"We used to fly at night, in the time between oblivion and morning." Said the owl from his constant perch.
"We used to sit in barns at dusk when the rains come from the west, and I'd shield her under my wing as thunder shook loose the boards around us. All night, we'd hear the trees creaking and dripping and we'd wait for morning. Her heart beating slowly against the ruffled, old feathers of my breast. She would watch the farm mice skitter about in the hay below, but she'd never lunge, she'd never even move. It was here that we were perfect, and it was here that we found love in the lightning storm."
The owl tried to blink, to close his eyes to the fluorescent lights, but they were glued open in an eternal gesture of misery and surprise. So he sighed and went on.
"She never spoke much about the times we would aim towards the moon and tumble through swarms of fruit bats, or when I crashed through the window of a house in my attempt to defeat the cat that lived inside. She never strayed too far from that barn where we would sit together all day and listen for the farmer to return from the fields. It was our mansion and our coffin, our infinity in a box."
The lights above flickered and came back on, continually humming in the night, displaying the animals who'd come to pass before the owl. The blinded fox, an uneasy pheasant, the angry ferret, a collection of the dead and the damned. But they all quietly waited for the owl to tell his story.
"One night I awoke on the banister above the hayloft, and she was right there beside me. Her eyes closed, her feathers smoothed and gorgeous and terrifying and freeing. Everything I'd ever wanted to see was beside me. But she wasn't breathing, she wasn't nuzzling her beak into the underside of my wing. She was cold. To this day I'm not sure what killed her, but I like to think it was the fact that we were perfect for a single moment. That she had found a means to an end, and her heart just stopped on principle. Nothing would ever be better than that, so her heart chose to collapse."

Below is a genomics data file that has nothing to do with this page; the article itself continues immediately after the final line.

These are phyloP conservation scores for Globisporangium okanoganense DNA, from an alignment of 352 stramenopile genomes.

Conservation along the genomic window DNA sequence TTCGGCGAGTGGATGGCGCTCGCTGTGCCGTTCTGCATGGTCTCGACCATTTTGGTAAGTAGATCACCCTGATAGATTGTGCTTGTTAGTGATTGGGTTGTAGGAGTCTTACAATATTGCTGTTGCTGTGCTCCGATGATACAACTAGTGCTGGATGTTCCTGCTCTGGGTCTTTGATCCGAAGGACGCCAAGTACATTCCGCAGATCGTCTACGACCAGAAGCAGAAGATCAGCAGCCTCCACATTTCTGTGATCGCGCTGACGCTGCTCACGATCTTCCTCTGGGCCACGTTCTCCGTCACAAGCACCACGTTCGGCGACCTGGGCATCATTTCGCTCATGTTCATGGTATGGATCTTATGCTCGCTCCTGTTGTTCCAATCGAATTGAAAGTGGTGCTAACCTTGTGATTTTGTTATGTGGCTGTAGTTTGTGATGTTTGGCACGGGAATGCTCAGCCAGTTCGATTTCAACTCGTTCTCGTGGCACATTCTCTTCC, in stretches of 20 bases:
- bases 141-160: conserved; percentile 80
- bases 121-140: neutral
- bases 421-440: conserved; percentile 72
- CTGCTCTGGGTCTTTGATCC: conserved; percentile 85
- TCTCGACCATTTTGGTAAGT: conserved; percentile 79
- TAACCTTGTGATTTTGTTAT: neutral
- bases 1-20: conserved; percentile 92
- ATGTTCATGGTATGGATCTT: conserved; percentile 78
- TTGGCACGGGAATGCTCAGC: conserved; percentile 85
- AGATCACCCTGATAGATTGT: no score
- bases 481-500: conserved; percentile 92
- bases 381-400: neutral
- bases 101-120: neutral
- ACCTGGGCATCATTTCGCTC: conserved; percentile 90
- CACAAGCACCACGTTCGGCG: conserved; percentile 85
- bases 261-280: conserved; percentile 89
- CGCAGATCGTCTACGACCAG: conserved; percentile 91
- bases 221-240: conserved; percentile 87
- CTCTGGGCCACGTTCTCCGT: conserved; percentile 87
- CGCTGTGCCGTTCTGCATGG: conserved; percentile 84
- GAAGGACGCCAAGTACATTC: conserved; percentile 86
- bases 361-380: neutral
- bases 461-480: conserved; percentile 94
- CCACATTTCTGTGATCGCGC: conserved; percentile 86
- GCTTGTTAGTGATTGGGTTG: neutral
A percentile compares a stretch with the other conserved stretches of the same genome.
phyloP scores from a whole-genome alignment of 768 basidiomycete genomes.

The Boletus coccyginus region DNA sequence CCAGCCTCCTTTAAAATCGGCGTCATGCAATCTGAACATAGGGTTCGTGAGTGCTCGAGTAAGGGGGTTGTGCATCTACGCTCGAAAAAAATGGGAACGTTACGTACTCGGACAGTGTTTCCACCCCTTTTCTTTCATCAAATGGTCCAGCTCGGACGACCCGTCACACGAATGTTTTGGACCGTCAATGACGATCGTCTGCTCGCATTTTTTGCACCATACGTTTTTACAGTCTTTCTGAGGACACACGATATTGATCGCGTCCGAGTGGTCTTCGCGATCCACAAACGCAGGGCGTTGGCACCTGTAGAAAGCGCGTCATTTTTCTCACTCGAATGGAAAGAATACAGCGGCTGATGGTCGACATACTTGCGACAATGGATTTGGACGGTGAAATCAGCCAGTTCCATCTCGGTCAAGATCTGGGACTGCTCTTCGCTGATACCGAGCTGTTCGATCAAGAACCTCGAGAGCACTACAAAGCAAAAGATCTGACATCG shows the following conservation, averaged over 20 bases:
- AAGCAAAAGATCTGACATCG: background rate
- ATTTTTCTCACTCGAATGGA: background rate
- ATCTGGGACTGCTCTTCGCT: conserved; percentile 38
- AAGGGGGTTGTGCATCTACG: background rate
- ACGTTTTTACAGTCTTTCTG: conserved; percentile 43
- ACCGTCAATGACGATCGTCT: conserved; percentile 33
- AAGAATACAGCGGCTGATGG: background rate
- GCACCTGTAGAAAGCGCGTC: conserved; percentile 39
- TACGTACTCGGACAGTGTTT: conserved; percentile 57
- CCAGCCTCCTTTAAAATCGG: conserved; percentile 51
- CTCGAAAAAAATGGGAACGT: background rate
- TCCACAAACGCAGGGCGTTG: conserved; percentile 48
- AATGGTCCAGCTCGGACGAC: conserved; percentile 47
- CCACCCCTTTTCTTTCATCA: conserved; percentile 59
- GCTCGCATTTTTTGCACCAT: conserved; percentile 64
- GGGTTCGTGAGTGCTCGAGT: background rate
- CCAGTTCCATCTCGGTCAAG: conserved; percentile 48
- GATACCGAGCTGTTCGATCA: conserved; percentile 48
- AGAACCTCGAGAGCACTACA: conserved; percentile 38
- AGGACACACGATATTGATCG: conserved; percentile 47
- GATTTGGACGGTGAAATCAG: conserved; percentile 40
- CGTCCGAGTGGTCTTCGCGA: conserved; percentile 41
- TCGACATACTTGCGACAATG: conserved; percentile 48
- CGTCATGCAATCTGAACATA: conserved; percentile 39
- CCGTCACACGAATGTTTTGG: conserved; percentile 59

The owl coughed in an attempt to realease a cry, a tear, anything at all to bring him closure, but his lungs were filled with dust. His mouth was the dry cavern of a desert cave. He was infinite in his sorrow, and infinite in his willingness to endure it for the love he'd known.
"I brought her gently to the beds of hay below, and laid her softly down for one last time. She was still so alive to me, so gorgeous and perfect, ever-lasting in how I saw her. It was then that I found myself thinking. I found myself knowing that I didn't want to live in this place without her. The world now seemed dark, even in the night. The rain no longer calmed me, the thunder ceased being a lullaby. So I found my own way out. I found a box on a workbench with a picture of a mouse on it, its eyes crossed out in red. And I tore through the package, and I ate all the pellets inside. It was the only way I could find my way to her."
"And when we were stuffed and stitched and filled with sawdust, and we were nailed to our perches in this room, I tried to smile. She's near me now always, we're forever entombed as one. It may not be a barn, and I may not hear the rain anymore, but I don't need those things. The only way to keep us alive was for us to die."
All the other animals tried to clap, but found they were unable to move their hands. They all heard a door open, and the lights flickered off one by one, and they all heard the door close in the pitch blackness again.
"Goodnight, my love." Said the owl to the dark.